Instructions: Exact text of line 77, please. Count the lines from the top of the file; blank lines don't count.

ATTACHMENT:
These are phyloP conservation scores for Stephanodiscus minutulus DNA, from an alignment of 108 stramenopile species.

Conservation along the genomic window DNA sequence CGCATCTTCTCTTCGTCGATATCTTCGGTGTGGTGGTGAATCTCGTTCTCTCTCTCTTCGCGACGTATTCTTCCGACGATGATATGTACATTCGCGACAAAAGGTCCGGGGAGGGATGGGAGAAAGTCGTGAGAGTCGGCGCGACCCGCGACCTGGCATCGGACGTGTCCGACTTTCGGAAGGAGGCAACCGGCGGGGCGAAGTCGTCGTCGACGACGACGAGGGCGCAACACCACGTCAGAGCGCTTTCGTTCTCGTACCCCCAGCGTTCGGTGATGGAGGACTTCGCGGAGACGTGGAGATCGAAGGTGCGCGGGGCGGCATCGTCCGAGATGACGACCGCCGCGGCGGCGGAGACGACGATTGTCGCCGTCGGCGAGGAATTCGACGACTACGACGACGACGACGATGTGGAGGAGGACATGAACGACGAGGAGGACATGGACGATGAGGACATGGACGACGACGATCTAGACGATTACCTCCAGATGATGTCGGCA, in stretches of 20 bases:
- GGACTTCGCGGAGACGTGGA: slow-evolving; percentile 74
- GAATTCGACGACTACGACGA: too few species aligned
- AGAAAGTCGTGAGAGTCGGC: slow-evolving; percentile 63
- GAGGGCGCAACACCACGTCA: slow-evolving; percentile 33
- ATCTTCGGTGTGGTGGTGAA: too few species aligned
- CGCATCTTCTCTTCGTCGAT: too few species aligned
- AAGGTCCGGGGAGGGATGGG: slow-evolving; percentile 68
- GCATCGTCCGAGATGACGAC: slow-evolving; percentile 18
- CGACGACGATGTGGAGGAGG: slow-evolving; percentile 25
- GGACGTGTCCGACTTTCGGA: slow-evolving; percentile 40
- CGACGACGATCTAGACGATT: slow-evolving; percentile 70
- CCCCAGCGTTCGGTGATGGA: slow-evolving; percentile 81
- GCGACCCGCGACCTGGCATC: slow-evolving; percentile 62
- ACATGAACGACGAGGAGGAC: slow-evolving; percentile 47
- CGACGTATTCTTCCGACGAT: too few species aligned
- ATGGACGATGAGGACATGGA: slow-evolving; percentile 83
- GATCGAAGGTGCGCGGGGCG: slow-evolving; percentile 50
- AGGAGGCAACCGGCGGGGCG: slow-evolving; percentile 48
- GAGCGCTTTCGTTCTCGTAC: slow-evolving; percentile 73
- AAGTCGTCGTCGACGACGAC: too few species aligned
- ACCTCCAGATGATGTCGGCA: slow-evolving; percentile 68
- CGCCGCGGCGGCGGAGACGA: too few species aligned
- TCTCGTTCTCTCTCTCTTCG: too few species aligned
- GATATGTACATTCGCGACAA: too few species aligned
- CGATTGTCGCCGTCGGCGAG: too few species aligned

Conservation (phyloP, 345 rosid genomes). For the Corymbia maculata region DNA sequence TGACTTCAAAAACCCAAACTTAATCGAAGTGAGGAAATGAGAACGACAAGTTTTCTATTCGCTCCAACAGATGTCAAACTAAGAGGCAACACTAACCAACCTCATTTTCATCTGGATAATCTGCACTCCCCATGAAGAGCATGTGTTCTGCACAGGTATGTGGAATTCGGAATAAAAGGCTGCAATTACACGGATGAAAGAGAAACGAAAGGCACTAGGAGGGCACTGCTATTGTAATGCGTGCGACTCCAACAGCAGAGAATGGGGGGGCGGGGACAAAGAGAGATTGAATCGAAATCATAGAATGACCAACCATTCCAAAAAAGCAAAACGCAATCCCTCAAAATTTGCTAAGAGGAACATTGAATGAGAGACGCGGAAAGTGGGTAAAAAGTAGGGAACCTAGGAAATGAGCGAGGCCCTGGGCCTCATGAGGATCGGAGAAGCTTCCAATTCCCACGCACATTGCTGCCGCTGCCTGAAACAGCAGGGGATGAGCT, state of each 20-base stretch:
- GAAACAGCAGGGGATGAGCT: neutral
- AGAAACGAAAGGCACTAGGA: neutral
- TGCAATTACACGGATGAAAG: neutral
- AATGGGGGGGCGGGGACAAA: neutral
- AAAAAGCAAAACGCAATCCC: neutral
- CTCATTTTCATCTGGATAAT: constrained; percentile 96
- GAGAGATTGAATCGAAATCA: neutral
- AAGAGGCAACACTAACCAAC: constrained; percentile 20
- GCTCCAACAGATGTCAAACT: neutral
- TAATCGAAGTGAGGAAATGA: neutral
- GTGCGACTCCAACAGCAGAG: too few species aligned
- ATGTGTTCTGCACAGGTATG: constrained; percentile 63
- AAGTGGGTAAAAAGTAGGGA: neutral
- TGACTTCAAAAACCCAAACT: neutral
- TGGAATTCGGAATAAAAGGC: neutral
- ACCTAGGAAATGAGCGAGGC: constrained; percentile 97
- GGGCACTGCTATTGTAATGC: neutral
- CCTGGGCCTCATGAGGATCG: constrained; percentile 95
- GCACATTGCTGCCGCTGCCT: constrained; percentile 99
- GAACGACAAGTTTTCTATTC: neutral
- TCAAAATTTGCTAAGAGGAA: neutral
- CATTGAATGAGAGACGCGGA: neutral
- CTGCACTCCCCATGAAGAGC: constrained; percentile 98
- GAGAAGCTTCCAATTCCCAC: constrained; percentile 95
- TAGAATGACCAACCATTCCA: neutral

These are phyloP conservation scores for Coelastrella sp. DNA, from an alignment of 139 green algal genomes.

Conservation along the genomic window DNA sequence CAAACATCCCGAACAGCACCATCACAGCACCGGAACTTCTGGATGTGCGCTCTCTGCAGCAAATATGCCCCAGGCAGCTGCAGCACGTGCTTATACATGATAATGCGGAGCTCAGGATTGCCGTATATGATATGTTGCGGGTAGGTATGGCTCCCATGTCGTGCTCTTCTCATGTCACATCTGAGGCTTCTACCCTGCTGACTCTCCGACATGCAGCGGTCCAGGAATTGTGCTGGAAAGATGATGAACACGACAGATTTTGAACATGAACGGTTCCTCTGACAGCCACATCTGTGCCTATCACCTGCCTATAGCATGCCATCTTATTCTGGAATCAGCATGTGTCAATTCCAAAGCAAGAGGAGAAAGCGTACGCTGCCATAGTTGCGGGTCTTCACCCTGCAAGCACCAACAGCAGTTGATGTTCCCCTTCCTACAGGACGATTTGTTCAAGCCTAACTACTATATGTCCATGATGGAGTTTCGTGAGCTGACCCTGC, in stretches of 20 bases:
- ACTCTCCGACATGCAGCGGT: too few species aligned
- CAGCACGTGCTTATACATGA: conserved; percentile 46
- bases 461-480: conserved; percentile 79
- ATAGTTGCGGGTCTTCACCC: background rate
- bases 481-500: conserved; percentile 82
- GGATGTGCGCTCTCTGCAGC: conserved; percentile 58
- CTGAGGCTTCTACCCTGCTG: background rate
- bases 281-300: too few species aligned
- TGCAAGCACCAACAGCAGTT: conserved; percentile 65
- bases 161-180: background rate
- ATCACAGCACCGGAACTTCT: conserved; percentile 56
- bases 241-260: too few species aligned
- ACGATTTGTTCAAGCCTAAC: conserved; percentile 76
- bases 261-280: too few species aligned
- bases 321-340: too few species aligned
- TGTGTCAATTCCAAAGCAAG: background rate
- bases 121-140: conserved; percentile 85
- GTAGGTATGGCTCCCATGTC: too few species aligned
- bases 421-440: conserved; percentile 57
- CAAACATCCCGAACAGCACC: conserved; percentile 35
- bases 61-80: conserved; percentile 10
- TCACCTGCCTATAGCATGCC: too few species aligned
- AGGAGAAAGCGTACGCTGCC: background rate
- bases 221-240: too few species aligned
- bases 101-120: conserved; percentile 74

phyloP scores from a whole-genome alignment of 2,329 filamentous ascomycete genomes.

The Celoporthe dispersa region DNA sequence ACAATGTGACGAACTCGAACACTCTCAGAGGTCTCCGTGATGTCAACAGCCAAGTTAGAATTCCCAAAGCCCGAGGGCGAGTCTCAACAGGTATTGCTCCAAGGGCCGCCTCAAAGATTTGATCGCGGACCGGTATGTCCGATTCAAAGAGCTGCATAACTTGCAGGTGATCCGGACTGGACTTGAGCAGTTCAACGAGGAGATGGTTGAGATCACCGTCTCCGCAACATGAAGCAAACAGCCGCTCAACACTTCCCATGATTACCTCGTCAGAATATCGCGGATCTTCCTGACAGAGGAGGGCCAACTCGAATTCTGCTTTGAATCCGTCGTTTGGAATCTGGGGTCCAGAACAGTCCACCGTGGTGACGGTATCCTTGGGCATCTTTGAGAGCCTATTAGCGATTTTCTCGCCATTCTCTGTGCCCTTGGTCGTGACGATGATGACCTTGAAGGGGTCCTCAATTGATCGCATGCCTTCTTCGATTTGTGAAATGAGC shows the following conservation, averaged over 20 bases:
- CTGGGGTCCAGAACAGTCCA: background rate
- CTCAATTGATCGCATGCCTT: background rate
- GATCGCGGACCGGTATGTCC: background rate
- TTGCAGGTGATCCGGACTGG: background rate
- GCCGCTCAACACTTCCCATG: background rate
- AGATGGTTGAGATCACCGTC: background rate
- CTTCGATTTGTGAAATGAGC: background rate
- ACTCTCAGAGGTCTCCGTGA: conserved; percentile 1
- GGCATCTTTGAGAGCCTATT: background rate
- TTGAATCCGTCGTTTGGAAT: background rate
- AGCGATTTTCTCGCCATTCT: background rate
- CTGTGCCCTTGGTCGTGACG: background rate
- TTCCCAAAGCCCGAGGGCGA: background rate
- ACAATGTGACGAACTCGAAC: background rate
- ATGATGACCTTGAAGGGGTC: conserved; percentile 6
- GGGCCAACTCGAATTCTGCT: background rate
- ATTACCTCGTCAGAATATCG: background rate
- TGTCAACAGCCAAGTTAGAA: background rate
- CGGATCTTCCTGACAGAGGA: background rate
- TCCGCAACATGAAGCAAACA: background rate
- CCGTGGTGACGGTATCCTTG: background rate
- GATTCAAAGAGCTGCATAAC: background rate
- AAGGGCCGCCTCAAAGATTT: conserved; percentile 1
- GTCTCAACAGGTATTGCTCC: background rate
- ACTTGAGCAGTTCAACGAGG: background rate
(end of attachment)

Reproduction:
- TCACCTGCCTATAGCATGCC: too few species aligned